Yesterday's mail brought the 2005 ABA Big Day Report and ABA List report--basically the equivalent of a birding orgy where everyone gets to compare whose bird list is bigger. Of course, the oversized lists at the top are always the most interesting. The biggest list in the ABA area (US Lower 48 plus Canada plus Alaska) is Macklin Smith at 873 species. An amazing 31 birders now report ABA lists higher than 800. When I was a kid, the ABA was still promoting the 600 Club as the birding big leagues for everyone who could manage to find 600 bird species north of Mexico. It wasn't that long ago that the first birder reported finding 700 species in North America. Of course, in the past 30 years, they've raised the bar.
The biggest world list reported was Tom Gullick with a whopping 8560 species, followed by Jon Hornbuckle with 8150 and Peter Kaestner with 8031. 17 birders report lists of over 7,000 species worldwide. That's some serious world travel.
So, what does all this mean? The sad fact is that for most serious list enhancement, the birder has to ask how big do you want it to be, how much are you willing to spend, and how much are you willing to be inconvenienced to get that big list. There isn't anything normal about these huge lists--they are a curiousity, if not a birding pathology. You don't get a size 86 DDD list without some serious cash and sacrificing of normal birding functioning. Just like the big cup size can chronically cripple your back, the personal lives of the big listers may become seriously distorted in their quest for the huge numbers of birds.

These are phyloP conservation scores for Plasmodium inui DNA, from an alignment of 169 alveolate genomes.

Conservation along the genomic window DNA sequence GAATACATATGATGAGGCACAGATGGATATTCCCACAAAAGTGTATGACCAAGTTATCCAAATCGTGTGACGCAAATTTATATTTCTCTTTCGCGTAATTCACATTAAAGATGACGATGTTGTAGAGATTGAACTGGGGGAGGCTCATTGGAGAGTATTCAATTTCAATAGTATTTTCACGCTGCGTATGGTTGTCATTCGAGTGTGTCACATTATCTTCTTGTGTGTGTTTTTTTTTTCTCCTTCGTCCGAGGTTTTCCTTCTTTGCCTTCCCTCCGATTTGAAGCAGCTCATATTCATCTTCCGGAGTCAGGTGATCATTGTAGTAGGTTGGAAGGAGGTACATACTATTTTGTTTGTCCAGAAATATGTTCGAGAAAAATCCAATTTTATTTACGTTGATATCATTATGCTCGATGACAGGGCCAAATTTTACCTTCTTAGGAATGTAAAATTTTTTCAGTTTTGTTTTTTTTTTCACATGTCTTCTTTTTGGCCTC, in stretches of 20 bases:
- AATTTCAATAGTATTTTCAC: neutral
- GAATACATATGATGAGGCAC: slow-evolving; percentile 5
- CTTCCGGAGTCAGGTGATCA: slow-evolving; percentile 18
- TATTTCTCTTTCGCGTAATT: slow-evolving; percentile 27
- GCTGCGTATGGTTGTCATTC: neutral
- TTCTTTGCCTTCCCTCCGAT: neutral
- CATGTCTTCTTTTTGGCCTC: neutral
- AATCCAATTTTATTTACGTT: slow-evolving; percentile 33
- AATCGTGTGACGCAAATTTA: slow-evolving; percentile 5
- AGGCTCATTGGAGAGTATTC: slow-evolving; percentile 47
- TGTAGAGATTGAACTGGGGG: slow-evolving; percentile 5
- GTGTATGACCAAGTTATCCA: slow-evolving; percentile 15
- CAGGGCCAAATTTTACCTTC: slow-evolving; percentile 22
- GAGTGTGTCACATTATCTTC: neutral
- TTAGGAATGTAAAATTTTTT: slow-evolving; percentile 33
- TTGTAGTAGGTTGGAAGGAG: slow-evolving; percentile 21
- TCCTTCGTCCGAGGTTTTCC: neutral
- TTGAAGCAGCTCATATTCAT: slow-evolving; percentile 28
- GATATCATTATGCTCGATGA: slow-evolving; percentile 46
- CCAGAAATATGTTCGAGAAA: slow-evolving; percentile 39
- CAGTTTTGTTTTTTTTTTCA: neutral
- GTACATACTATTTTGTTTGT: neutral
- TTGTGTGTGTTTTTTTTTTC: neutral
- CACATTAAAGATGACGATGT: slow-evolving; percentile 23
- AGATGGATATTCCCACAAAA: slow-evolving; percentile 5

But while a huge list may not actually be much of an indicator of one's birding skills, it is an interesting curiousity--something to marvel at. Those big lists turn heads and provoke birding envy. While we might all fantasize about seeing that many birds, few of us can afford the cashola, time, or sacrifice of personal relationships that big listing can entail. So every year, most of us tune in to see what kind of list augmentations have been performed in the past year, shake our heads, and dream about someday getting to that far off place to see those birds that we can only dream about. But for a others, mostly near the top of the lists, the listing report is more than a birdwatching freak show--its a report card. You don't spend so much time and money on a big list without getting at least a little ego involved.